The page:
Feb. 15, 2007 — -- "Wow, you got an A without even studying."
"Your drawing is wonderful -- you're my little Picasso."
"Keep it up and you'll be the next Peyton Manning."
If you're like most parents, you offer praise to your children believing it is the key to their success -- those flattering words can boost a child's self-esteem and performance. But according to a new study, praise may do more harm than good.
For the study, researchers divided 128 fifth-graders into groups and gave them a simple IQ test. One group was told it did really well and must be very smart. The other group was told it did really well and must have worked hard. One group was praised for intelligence, the other for effort.
Asked if they wanted to take a slightly harder test, the kids praised for their intelligence were reluctant. Of those praised for their effort, however, 90 percent were eager for a more challenging task. And on a final test the effort group performed significantly better than the group praised for its intelligence.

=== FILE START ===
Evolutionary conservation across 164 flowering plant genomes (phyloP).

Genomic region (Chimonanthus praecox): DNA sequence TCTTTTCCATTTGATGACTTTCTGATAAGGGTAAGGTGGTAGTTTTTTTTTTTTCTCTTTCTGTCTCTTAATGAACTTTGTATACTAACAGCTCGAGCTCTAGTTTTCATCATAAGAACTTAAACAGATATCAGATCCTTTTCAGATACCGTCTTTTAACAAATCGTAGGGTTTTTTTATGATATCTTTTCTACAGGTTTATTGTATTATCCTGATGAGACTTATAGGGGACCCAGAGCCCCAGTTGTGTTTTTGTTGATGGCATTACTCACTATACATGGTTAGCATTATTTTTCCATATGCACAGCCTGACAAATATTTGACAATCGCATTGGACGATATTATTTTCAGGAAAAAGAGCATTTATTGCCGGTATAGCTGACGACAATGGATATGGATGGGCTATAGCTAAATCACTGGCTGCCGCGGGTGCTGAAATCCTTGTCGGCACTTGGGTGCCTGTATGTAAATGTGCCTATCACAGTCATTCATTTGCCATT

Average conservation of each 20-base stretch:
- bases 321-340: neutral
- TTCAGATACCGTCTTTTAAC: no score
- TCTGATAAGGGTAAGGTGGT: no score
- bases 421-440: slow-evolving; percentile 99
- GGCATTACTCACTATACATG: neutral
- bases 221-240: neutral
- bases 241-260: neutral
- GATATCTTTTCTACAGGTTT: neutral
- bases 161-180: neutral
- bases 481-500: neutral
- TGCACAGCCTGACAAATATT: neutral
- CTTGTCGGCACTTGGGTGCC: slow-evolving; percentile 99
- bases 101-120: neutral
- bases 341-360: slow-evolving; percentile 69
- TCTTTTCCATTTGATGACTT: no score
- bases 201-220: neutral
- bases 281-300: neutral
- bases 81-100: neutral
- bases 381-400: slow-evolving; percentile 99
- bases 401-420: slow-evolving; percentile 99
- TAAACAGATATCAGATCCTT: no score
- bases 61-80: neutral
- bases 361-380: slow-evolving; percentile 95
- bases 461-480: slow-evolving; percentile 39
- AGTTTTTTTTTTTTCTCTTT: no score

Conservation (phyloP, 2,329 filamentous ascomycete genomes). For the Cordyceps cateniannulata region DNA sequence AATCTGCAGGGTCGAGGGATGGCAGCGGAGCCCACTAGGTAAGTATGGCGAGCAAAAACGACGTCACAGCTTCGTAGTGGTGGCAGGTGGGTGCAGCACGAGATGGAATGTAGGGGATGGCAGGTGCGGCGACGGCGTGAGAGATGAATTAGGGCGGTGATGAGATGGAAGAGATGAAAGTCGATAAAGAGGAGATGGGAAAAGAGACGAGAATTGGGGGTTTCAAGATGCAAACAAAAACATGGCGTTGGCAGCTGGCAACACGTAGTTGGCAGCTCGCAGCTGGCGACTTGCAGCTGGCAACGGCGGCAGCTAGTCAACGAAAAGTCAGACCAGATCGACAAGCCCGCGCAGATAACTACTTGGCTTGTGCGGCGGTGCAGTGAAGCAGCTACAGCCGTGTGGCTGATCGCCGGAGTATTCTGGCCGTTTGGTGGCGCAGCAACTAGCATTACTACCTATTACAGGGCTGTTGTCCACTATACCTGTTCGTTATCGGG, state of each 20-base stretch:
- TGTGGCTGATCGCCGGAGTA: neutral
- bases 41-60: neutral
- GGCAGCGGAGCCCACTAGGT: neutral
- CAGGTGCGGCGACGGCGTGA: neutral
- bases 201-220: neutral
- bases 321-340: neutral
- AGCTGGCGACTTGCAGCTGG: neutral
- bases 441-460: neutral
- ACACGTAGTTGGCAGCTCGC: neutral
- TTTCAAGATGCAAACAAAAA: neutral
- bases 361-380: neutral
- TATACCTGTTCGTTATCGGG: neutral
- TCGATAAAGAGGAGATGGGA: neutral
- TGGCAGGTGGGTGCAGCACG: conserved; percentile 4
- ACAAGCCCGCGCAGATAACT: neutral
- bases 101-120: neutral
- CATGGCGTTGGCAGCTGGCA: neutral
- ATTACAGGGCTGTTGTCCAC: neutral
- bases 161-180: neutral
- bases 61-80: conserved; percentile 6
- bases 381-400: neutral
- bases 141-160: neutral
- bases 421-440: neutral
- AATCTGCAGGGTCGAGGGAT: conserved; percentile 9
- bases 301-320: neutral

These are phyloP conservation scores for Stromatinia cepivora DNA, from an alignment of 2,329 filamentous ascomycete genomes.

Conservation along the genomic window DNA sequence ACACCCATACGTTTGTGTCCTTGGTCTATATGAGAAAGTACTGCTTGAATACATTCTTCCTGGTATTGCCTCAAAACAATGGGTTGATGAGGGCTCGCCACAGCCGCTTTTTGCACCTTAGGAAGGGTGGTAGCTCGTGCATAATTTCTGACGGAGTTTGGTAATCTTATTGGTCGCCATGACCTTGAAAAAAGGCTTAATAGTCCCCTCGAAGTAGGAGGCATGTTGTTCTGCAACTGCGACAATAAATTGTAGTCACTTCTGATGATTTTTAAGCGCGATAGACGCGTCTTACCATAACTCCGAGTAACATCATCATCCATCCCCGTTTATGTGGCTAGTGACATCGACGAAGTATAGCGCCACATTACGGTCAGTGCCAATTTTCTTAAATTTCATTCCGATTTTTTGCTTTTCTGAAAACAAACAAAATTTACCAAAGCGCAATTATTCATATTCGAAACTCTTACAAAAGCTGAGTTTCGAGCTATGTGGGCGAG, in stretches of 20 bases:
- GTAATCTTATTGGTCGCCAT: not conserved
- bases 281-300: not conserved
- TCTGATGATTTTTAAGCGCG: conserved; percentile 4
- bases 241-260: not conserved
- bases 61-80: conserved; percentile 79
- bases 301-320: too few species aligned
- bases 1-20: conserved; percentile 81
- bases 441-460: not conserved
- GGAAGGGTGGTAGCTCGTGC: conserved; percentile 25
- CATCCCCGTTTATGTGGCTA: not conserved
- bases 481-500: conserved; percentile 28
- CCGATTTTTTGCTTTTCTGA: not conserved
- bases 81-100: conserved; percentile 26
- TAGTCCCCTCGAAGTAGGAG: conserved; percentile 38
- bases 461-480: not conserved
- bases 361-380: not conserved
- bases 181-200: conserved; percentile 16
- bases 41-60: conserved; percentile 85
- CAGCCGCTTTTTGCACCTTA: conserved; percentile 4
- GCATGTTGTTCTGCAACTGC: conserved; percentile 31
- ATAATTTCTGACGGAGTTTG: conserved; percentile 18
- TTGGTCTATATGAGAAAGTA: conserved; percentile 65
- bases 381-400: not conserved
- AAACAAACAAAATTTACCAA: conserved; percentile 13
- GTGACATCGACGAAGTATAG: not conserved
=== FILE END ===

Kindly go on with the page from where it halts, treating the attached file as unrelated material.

Many of the kids who had been labeled "smart" performed worst of all. The "hard workers" got the message that they could improve their scores by trying harder, but the "smart" kids believed they should do well without any effort.
"Contrary to popular belief, praising children's intelligence did not give them confidence and did not make them learn better," said Carol Dweck, a professor of developmental psychology at Stanford University and author of "Mindset: The New Psychology of Success."
Her surprising research, which she has repeated with hundreds of kids from all socioeconomic backgrounds, was published recently in the journal Child Development.
Dweck found that children's performance worsens if they always hear how smart they are. Kids who get too much praise are less likely to take risks, are highly sensitive to failure and are more likely to give up when faced with a challenge.
"Parents should take away the fact that they are not giving their children a gift when they tell them how brilliant and talented they are," Dweck says. "They are making them believe they are valued only for being intelligent, and it makes them not want to learn."